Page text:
Cuffie also began introductions with his new roomies over the last few days. He will be living with Missy the pony and the two gray mares, Buffy and Harmony. I introduced him to Missy and they hung out for a minute while Buffy and Harmony ignored him. Buffy and Harmony ignore any newcomer for the first week or so and then all of a sudden one day they decide that the newcomer is their new best friend and become permanently herd bound to the party they were previously ignoring and overly attached. I can't explain it, it is just what they do! They ignore and then one day they can't live without you.

Cuffie decided to introduce himself to the geldings on the other side of the fence while Missy grazed and the two gray mares ignored him. He proceeded to attempt to bite 18.1 hand Apollo on the nose and then play with him over the fence. I think he does realize that it is fun while they are on different sides of the fence but would not be so fun if they were on the same side of the fence. Cuffie seems to be smart that way! Cuffie has also been very vocal about being back in his stall in the evenings. He definitely seems to prefer being out in the middle of things.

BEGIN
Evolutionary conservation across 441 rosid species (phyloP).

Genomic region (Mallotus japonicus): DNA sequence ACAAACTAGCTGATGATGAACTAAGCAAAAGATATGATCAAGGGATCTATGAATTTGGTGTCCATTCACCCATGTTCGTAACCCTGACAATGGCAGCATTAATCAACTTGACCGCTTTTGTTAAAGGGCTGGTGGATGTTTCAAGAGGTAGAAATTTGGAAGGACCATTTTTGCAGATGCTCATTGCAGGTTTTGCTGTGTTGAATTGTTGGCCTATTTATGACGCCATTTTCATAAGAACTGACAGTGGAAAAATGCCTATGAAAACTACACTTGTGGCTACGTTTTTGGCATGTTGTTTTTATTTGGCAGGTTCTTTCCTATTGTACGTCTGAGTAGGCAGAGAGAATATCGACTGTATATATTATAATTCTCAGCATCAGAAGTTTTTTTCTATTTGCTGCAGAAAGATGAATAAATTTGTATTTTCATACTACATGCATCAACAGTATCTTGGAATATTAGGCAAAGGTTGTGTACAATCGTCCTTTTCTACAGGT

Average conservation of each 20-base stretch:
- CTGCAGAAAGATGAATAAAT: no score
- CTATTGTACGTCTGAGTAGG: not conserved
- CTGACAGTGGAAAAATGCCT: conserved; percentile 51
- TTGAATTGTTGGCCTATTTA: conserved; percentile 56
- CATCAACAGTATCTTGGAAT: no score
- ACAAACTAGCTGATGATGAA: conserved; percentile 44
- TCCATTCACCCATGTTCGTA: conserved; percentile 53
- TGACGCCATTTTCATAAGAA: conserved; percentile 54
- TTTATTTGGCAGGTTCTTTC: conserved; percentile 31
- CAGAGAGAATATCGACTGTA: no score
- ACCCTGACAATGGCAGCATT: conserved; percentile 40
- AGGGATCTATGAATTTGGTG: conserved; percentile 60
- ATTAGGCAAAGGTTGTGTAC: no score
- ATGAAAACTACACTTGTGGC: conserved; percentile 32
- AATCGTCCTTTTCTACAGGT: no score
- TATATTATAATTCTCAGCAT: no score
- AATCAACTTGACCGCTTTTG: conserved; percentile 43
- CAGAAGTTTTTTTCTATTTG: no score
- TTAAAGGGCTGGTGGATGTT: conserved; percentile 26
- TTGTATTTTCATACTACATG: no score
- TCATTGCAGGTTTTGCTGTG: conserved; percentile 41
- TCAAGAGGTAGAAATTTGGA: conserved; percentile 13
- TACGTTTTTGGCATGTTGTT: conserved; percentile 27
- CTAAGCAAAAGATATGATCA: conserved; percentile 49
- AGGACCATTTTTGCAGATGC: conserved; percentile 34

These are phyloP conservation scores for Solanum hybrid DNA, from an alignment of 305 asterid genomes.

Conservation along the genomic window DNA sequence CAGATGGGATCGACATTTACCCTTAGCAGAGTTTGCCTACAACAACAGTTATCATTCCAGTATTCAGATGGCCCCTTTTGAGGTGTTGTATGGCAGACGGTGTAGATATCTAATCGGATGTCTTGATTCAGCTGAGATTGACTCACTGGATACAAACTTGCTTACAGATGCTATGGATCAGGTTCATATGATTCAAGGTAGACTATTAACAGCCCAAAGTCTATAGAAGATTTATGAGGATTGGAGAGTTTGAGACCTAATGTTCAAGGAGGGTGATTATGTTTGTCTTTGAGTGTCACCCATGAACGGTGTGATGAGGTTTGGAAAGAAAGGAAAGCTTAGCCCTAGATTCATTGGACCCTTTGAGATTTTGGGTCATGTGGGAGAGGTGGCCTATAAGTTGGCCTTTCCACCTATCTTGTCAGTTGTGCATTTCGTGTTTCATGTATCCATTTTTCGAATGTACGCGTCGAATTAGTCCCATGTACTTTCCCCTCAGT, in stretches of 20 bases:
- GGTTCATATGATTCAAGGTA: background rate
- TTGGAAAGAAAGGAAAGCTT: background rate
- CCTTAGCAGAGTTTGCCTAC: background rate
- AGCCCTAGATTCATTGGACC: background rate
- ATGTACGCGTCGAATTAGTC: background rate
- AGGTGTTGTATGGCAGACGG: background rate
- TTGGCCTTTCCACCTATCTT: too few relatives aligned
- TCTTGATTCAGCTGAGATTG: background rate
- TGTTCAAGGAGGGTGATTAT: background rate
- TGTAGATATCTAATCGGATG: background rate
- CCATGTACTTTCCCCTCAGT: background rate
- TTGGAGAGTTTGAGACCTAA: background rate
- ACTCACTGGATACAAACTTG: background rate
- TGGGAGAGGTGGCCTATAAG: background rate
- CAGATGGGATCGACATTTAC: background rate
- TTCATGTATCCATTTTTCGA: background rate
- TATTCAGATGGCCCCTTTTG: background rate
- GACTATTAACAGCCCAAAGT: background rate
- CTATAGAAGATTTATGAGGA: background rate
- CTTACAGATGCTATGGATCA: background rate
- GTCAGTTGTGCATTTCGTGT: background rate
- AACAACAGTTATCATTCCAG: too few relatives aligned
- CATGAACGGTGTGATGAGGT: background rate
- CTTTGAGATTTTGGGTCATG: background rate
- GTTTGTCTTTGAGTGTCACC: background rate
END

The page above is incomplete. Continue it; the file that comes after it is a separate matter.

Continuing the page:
I hope everyone had as nice of a weekend as we had here on the farm!

Jason and Cuff Links (Cuffie) walking through the pasture
Cuffie introducing himself to Apollo over the fence
Cuffie nipping Apollo on the nose; Apollo seemed to find this cute and played with Cuffie over the fence for a minute
Relaxed horses grazing on Saturday
Chance grazing
Elfin and Leo in the front (you can see a glimpse of Baby behind Elfin) with Dustin and Levendi in the back
Henry and Faune practicing for a pairs class
Winston trotting across the paddock checking out his new place last week